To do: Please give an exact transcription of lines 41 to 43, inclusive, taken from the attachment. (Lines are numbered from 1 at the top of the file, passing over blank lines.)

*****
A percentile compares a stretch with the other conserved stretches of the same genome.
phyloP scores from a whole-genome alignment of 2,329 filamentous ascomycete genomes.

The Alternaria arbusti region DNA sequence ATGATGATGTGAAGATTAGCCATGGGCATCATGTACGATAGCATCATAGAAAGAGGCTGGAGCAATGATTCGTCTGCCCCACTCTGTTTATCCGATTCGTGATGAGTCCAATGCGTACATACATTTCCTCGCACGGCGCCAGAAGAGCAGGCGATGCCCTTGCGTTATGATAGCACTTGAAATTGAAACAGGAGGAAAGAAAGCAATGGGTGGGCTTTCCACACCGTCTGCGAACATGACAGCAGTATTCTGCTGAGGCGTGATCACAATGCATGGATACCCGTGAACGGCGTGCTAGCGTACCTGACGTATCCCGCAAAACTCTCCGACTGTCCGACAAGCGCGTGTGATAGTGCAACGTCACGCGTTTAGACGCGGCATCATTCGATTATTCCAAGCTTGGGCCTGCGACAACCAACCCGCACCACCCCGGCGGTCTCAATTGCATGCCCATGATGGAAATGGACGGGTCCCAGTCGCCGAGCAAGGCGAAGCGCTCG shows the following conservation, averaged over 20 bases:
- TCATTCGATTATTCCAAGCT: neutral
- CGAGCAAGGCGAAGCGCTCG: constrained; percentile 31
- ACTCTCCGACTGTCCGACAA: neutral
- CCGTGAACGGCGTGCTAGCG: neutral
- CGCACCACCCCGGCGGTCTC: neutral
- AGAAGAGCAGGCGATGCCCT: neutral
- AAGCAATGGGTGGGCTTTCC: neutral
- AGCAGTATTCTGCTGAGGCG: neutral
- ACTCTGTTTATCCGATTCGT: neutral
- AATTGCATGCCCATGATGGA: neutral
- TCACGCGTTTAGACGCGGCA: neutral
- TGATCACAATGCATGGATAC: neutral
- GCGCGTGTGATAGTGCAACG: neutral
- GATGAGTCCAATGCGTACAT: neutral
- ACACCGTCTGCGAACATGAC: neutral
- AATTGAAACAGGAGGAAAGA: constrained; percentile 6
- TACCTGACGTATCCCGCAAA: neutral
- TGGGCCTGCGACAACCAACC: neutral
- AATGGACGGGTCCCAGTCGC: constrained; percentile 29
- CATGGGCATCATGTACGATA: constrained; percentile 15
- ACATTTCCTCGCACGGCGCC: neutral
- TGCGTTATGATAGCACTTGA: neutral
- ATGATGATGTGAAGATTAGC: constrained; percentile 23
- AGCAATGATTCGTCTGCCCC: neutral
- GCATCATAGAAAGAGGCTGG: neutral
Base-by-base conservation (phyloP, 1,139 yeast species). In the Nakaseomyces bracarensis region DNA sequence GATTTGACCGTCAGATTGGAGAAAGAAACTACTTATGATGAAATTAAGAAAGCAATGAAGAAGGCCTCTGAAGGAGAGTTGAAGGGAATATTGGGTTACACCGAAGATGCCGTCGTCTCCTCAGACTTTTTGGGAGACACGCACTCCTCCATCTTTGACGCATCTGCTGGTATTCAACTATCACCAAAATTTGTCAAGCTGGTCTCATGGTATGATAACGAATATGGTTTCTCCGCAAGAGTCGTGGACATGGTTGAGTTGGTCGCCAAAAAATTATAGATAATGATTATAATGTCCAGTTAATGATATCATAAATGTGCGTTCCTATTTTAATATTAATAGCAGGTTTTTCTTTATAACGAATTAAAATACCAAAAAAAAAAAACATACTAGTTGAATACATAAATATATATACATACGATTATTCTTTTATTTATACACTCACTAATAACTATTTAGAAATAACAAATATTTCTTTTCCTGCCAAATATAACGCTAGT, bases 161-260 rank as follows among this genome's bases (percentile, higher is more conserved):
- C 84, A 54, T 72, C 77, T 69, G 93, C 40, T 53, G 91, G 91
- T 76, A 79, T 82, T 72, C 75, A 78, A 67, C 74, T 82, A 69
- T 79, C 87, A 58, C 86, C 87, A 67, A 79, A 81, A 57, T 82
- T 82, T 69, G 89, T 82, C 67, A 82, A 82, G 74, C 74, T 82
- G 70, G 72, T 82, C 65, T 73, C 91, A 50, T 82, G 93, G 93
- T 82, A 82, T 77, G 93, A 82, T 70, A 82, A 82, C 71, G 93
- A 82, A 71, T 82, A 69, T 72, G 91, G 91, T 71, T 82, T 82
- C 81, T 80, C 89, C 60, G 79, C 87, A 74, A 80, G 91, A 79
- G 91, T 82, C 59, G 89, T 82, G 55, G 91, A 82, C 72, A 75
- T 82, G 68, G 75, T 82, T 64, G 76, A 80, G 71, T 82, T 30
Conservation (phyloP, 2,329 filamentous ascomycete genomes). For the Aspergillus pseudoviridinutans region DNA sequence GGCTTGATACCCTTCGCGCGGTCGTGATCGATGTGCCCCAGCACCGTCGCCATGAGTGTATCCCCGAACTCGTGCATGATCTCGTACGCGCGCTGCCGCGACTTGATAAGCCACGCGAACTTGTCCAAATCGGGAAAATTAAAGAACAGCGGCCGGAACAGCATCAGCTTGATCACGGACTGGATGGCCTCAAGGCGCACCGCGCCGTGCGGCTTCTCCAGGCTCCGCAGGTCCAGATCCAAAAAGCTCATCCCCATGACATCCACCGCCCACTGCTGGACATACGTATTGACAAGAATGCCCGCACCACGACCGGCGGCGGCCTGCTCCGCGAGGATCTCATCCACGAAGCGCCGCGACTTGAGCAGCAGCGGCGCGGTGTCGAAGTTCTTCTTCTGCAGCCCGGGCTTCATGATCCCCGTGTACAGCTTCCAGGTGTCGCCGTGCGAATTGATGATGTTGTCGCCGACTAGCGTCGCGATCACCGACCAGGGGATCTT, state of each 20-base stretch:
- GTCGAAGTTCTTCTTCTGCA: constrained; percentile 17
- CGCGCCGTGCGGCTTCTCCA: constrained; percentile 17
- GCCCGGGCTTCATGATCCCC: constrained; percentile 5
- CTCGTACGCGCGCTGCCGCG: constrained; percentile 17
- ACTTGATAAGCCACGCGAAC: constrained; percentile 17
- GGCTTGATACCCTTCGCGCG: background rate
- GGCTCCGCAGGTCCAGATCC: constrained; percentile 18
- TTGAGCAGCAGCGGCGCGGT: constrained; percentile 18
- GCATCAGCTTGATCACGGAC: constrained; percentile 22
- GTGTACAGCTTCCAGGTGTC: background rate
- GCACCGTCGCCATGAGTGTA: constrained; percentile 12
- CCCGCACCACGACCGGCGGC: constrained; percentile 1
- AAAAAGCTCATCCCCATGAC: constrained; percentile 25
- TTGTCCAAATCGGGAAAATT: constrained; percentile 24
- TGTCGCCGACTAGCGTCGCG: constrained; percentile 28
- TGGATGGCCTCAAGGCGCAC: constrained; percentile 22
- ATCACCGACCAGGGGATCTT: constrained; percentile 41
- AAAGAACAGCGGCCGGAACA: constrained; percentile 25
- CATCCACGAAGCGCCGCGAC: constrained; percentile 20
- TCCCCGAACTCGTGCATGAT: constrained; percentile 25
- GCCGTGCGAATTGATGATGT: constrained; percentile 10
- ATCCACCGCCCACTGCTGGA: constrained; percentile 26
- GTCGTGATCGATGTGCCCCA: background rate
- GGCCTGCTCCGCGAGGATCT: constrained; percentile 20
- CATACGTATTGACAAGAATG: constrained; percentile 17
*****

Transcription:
- GTCGAAGTTCTTCTTCTGCA: constrained; percentile 17
- CGCGCCGTGCGGCTTCTCCA: constrained; percentile 17
- GCCCGGGCTTCATGATCCCC: constrained; percentile 5